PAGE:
When my Ericson 30 was built in 1968, I'm guessing that its Albin O-21 engine was bolted into place in the hull cavity before the deck and cockpit molding was lowered onto the hull.
Now, it rested in a cave beneath the cockpit sole. Like a sleeping bear, the trick was going to be to coax the injured engine out of the cave, and up and off the boat without dropping it or getting hurt. Then we'd have to get it into John Dickerson's truck for the journey to his well-equipped auto restoration shop.
Weighing about 350 pounds, it was not going to be easy. But there were some advantages. Access to the engine from the side through the starboard cockpit locker was good. The cabin sole was a simple painted surface, not highly varnished teak and holly. A little dirt and even a few scratches weren't going to matter much. The opening aft to the engine from the cabin was large and unobstructed. And a lifting eye was bolted to the cylinder head at approximately the center of fore and aft mass.
The plan was to rig a 1-inch iron pipe through the aft portion of the cabin extending into the engine compartment, through the lifting eye. With everything unbolted, we would then lift the pipe about four inches so the flywheel could clear the lower lip of the engine room bulkhead. Next we would slide the engine forward on the pipe until it could be lifted vertically through the companionway.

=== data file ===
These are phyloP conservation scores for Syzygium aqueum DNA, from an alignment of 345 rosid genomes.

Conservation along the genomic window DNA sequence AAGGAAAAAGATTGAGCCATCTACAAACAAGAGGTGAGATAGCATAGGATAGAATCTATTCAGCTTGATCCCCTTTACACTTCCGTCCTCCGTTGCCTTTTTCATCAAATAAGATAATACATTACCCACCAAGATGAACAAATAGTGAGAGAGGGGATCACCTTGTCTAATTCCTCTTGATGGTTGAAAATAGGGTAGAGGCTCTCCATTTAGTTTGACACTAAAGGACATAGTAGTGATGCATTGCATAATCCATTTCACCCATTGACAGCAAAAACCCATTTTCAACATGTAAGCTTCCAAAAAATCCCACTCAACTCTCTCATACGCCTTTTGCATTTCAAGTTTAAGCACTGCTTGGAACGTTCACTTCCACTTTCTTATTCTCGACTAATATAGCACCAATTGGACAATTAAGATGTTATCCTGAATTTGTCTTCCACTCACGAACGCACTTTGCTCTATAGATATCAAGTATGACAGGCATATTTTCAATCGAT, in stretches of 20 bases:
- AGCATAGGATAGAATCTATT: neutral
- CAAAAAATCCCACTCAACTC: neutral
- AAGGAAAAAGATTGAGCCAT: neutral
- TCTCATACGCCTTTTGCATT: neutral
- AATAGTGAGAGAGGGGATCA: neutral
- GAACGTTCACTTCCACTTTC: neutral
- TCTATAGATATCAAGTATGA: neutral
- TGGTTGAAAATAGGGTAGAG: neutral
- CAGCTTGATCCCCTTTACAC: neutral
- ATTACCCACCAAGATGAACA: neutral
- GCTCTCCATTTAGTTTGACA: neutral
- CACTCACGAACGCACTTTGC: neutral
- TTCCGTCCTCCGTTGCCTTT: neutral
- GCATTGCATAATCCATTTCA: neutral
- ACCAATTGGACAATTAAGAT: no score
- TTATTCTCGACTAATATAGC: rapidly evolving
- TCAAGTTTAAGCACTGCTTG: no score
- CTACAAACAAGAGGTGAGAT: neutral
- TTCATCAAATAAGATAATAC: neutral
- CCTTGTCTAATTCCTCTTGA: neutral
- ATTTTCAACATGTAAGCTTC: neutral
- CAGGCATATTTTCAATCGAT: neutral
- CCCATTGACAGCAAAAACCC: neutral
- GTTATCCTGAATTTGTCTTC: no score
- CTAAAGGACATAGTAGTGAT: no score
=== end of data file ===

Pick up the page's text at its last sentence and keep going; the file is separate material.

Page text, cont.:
With the help of a cable hoist lashed to the boom, the strength of my two companions, John Dickerson and Dick Barnes, and lubricant on the pipe, it worked. Not quickly, not neatly, not quietly. But it worked.
There were the moments when I realized that the engine was hanging about four feet above the cabin sole and I wondered what would happen if it fell. I put the cabin cushions below it.
Swinging the engine over the side of the boat so that it could be lowered into a dock cart on the dock finger was piquant, too.
I was beginning to understand why the quotes for a new diesel engine were approximately double the cost of the engine itself. I would gain more appreciation of that cost ratio as the project progressed.